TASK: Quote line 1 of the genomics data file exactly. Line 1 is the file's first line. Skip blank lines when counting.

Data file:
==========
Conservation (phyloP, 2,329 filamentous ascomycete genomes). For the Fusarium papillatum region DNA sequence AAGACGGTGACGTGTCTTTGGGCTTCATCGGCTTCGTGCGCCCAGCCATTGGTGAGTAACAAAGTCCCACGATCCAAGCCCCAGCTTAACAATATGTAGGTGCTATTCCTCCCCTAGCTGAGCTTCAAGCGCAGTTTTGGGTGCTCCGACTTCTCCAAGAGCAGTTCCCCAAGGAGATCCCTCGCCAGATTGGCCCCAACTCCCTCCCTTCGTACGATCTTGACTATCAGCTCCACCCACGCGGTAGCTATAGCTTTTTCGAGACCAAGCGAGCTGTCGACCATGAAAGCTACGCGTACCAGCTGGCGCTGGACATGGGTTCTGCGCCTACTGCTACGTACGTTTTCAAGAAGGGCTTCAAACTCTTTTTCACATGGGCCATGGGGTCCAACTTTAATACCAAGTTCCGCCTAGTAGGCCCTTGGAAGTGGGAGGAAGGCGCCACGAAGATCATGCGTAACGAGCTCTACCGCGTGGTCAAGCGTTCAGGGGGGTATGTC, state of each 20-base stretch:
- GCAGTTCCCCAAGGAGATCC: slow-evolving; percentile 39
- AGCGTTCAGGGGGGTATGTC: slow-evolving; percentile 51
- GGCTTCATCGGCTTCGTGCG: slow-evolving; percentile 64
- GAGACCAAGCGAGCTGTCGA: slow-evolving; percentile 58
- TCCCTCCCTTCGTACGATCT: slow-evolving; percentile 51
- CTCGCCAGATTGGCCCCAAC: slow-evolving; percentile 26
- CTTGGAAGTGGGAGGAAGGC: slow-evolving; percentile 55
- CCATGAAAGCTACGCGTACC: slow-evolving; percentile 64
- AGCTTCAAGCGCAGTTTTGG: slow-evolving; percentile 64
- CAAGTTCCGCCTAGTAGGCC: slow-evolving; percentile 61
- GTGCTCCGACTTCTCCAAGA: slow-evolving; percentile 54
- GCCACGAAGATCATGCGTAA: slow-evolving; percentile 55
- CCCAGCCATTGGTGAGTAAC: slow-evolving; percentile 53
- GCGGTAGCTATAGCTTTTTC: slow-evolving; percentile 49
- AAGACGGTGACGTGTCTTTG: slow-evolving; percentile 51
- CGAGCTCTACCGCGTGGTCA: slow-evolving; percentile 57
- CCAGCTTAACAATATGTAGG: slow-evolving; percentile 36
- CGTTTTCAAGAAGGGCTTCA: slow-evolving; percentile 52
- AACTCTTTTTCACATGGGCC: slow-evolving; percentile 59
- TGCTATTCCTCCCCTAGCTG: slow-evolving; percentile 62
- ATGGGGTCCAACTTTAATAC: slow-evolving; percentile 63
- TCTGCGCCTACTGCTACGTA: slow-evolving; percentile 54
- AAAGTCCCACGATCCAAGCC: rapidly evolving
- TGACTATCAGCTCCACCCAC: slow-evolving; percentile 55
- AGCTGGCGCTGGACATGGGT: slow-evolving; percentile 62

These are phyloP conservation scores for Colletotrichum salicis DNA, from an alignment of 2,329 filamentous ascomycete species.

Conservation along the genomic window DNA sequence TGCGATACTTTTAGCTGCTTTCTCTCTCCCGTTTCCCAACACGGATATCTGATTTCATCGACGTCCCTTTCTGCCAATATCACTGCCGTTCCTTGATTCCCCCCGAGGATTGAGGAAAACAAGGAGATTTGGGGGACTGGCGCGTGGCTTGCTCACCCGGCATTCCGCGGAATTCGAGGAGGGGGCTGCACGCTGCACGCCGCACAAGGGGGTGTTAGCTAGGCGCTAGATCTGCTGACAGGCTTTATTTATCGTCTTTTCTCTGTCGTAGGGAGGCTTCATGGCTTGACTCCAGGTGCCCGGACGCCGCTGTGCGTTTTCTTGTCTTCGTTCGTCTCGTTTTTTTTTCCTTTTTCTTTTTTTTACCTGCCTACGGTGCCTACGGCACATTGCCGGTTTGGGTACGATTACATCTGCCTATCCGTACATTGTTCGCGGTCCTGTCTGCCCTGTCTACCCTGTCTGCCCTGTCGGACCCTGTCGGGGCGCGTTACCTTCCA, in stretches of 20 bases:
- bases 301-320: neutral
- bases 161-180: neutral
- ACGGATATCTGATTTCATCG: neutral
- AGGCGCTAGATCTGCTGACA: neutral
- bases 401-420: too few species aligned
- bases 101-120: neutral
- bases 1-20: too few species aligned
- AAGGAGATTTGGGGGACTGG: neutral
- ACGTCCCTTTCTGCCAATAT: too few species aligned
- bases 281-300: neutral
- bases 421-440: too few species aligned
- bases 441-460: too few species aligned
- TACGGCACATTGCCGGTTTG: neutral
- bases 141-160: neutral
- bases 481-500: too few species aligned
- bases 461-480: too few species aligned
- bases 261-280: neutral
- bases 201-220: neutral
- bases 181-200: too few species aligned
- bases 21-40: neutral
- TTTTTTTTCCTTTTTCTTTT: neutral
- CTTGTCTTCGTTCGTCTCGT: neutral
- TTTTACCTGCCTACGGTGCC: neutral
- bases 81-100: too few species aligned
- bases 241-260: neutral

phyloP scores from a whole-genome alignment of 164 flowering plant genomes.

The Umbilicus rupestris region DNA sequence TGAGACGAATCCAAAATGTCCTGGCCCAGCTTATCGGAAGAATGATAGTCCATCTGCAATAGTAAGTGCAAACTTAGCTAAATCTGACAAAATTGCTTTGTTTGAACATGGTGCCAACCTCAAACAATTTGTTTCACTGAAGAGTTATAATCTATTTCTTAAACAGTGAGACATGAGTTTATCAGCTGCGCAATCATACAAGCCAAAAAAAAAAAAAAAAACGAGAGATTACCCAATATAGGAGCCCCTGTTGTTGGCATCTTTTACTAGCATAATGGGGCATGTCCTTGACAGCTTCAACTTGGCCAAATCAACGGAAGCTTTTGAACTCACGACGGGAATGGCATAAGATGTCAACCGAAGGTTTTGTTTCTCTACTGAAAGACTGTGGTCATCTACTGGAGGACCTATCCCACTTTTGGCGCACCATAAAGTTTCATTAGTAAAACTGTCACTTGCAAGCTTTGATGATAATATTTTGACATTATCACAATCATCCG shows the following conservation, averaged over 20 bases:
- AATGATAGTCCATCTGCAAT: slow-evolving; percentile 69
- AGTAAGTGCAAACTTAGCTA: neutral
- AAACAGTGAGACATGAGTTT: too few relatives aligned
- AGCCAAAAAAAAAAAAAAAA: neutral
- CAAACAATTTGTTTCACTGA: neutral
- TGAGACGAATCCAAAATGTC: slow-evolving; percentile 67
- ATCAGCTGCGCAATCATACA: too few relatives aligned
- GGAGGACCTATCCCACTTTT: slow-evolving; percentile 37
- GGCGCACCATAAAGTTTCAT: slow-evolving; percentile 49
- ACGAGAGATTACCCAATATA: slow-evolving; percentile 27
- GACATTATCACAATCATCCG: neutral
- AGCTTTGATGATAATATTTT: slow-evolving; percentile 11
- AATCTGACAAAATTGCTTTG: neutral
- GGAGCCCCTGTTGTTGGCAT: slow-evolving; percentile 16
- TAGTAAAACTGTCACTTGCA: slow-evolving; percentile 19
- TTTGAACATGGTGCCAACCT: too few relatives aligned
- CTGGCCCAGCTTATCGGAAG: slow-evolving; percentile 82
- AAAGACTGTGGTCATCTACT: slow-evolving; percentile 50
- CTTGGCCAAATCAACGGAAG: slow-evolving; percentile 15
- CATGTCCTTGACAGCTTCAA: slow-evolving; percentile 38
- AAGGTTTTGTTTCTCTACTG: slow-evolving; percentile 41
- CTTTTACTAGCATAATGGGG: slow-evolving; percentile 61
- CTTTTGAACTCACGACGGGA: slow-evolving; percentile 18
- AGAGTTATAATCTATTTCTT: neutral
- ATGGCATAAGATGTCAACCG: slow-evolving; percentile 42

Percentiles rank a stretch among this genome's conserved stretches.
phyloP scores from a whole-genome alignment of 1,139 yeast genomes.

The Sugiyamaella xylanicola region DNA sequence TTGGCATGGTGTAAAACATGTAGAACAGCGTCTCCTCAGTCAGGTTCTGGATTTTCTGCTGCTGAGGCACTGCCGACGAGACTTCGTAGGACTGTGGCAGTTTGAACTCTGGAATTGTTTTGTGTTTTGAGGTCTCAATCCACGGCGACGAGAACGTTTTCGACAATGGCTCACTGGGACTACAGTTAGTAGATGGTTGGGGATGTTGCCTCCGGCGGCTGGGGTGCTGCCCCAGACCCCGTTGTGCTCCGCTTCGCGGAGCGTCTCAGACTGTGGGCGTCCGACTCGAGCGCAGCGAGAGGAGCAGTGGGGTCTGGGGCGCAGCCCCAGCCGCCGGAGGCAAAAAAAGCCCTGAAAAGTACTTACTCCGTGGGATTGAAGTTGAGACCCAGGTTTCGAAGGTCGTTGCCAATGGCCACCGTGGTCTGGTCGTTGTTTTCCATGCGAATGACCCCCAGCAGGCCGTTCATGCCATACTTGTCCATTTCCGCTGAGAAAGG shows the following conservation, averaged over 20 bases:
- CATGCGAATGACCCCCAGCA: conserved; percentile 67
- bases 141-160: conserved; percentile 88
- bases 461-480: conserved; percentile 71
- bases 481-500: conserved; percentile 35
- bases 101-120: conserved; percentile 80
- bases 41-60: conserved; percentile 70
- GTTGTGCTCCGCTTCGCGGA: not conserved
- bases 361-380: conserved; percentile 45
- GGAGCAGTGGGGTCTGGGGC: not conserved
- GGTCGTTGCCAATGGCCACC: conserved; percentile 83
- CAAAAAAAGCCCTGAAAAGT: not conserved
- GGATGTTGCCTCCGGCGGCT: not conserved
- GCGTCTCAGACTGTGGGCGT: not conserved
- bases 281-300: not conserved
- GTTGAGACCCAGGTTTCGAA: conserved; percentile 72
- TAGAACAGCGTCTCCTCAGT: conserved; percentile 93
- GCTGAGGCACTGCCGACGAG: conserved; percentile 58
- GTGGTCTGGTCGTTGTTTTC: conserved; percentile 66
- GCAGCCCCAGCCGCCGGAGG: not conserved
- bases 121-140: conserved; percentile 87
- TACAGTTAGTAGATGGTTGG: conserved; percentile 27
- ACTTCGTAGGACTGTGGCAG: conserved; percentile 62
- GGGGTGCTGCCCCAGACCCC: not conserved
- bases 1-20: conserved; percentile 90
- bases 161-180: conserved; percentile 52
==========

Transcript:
Conservation (phyloP, 2,329 filamentous ascomycete genomes). For the Fusarium papillatum region DNA sequence AAGACGGTGACGTGTCTTTGGGCTTCATCGGCTTCGTGCGCCCAGCCATTGGTGAGTAACAAAGTCCCACGATCCAAGCCCCAGCTTAACAATATGTAGGTGCTATTCCTCCCCTAGCTGAGCTTCAAGCGCAGTTTTGGGTGCTCCGACTTCTCCAAGAGCAGTTCCCCAAGGAGATCCCTCGCCAGATTGGCCCCAACTCCCTCCCTTCGTACGATCTTGACTATCAGCTCCACCCACGCGGTAGCTATAGCTTTTTCGAGACCAAGCGAGCTGTCGACCATGAAAGCTACGCGTACCAGCTGGCGCTGGACATGGGTTCTGCGCCTACTGCTACGTACGTTTTCAAGAAGGGCTTCAAACTCTTTTTCACATGGGCCATGGGGTCCAACTTTAATACCAAGTTCCGCCTAGTAGGCCCTTGGAAGTGGGAGGAAGGCGCCACGAAGATCATGCGTAACGAGCTCTACCGCGTGGTCAAGCGTTCAGGGGGGTATGTC, state of each 20-base stretch: